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I agree with the physicist that in theory the positive pressure case with higher density air flowing through your CPU and GPU coolers should result in better cooling.

Well he claimed he was a physicist. Some of his comments were contradictory though, and despite citing how Bernoulli's principle tells us that lower pressure results in increased air velocity, and thus more rapid cooling, he contradicted himself with his final conclusion. I'll try and find the link later. We would need a fluid dynamicist with custom PC experience I reckon.

 

But essentially, given that we're talking about a miniscule pressure deferential in a PC, probably a fraction of a PSI, positive or negative enclosure pressure arguments are probably mute. [Probably why I found no difference] But for sake of argument, I'll put the notion to one side for a moment...

 

 

Higher density air and thus lower component temperature is no help unless it's evacuated from the enclosure rapidly of course. And by definition, higher enclosure pressure necessities that air intake is greater than exhaust and thus the rate at which a given volume of warm air is replaced with cool air is slower. But that's only initially, I suspect very briefly...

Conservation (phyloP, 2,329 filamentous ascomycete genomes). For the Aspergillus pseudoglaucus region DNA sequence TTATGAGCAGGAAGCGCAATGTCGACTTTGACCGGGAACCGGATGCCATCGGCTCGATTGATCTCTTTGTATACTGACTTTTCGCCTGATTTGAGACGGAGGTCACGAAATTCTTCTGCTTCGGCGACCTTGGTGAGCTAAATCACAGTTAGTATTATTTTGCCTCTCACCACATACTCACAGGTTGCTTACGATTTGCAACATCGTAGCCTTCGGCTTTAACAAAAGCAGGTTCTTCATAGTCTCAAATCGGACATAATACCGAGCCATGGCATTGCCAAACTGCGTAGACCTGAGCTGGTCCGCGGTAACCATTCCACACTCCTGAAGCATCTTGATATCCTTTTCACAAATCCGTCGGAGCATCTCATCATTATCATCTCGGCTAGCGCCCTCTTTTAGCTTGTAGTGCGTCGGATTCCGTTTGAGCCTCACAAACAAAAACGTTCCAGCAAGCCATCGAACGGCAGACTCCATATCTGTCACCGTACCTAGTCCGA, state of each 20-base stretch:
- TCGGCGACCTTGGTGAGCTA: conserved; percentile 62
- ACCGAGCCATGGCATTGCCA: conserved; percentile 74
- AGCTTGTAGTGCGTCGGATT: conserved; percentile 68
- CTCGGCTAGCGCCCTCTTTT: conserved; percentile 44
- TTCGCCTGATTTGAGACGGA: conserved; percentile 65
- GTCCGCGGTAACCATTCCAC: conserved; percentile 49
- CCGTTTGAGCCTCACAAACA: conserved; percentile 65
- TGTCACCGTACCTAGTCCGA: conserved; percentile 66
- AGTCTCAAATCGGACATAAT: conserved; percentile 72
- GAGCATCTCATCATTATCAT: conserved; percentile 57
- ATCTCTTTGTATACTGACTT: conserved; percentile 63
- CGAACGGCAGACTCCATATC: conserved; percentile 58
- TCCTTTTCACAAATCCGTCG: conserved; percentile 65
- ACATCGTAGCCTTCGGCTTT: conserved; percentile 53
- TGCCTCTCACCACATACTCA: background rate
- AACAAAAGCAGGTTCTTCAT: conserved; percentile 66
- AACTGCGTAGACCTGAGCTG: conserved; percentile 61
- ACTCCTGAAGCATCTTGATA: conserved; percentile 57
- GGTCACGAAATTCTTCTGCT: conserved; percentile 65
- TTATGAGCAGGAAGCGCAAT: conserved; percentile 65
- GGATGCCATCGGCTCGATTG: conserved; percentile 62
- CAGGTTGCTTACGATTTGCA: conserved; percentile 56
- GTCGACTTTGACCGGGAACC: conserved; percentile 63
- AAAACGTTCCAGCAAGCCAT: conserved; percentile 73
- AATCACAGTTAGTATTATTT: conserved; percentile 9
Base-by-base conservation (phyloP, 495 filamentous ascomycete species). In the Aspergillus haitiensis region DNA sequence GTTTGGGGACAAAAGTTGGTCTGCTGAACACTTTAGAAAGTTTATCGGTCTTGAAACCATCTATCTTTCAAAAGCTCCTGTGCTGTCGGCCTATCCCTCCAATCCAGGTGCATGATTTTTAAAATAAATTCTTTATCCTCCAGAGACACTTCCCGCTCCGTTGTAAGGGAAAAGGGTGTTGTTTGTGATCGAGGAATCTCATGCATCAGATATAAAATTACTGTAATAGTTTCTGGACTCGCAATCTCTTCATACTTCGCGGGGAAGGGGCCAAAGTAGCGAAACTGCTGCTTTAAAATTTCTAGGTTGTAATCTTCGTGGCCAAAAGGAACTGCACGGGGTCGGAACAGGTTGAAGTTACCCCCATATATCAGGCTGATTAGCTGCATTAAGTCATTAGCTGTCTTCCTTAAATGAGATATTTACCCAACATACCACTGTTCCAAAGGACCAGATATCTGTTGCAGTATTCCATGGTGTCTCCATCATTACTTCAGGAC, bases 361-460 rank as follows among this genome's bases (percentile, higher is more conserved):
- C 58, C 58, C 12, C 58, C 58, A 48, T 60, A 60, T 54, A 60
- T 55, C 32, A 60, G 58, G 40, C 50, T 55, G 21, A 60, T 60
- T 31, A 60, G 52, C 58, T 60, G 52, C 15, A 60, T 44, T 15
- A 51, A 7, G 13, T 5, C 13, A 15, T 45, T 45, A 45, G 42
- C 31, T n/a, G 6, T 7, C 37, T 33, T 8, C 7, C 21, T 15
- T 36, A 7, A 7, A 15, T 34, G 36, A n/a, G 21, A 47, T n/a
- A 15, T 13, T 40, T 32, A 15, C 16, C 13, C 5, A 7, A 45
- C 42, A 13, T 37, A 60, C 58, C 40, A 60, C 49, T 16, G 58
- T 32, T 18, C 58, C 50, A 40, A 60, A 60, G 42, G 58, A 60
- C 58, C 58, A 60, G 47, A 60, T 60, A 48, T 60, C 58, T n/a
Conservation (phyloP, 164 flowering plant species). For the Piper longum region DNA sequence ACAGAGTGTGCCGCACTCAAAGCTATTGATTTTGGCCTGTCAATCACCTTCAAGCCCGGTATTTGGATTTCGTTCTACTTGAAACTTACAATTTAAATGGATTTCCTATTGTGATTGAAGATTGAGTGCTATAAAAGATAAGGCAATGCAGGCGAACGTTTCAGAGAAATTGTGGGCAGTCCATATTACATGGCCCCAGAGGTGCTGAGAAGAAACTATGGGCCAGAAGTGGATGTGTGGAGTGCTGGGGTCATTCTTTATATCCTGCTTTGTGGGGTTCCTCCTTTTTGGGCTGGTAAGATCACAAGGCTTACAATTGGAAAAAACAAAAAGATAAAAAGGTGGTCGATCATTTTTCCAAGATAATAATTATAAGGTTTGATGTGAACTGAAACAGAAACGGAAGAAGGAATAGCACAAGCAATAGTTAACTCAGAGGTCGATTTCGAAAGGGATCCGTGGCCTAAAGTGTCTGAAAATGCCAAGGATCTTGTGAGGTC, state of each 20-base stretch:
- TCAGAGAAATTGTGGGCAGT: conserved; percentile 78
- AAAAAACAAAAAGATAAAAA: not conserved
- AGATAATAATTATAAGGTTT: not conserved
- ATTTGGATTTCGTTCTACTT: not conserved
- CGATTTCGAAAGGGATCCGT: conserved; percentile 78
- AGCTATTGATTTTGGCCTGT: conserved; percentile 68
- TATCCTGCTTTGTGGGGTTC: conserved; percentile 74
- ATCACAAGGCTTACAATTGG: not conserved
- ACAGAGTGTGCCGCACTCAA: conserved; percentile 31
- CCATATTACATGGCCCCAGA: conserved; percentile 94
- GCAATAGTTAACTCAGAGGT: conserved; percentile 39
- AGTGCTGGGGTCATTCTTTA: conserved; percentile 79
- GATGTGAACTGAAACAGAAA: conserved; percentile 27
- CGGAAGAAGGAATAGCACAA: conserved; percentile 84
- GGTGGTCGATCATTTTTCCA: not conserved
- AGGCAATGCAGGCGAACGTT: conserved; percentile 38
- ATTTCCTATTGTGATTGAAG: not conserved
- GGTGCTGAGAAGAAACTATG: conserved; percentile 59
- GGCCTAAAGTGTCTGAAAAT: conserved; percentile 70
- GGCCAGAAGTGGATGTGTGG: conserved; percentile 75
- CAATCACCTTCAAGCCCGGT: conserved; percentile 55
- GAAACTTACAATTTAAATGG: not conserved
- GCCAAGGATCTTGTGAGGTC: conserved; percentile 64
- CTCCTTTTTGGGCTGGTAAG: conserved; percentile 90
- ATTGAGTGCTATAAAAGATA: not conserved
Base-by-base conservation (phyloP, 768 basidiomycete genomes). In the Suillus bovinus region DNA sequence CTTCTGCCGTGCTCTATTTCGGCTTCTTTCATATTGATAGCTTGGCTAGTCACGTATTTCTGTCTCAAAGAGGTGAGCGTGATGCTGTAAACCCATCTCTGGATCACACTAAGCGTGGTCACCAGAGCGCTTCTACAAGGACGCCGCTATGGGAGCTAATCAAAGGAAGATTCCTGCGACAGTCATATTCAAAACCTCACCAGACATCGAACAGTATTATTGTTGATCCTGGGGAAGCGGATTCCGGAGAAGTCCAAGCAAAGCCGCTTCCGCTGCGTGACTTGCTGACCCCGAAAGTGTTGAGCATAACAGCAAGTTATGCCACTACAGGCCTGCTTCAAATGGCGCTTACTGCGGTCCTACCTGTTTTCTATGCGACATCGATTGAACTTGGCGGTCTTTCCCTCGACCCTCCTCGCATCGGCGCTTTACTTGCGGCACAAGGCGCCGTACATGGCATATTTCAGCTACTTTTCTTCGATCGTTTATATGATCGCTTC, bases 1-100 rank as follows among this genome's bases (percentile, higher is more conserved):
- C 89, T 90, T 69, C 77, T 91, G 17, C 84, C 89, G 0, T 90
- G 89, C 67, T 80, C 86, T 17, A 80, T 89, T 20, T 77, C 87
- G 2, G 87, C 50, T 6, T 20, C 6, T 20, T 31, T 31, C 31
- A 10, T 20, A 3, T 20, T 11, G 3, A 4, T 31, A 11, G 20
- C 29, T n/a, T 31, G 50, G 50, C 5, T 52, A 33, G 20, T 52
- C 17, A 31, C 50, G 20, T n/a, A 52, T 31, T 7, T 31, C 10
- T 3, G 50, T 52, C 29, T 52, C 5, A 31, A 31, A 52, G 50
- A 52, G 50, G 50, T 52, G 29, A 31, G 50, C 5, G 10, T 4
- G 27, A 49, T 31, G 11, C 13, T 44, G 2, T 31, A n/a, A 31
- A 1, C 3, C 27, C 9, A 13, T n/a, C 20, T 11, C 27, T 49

I'm just hypothesising here, but I guess, given that in a positive enclosure scenario, [more air entering than escaping] pressure doesn't keep building until the enclosure bizarrely explodes, there must obviously be a peek pressure reached. At that point, air intake and air exhausted must be balanced. And that peek pressure is probably miniscule, a fraction of a PSI, due to the feeble capabilities of the PC fans we install.

 

But I see a possible issue. Regions of the enclosure without adjacent vents or fans may form stagnant warm air pockets. the question is whether that scenario would be more likely in a positive pressure environment than a negative pressure environment.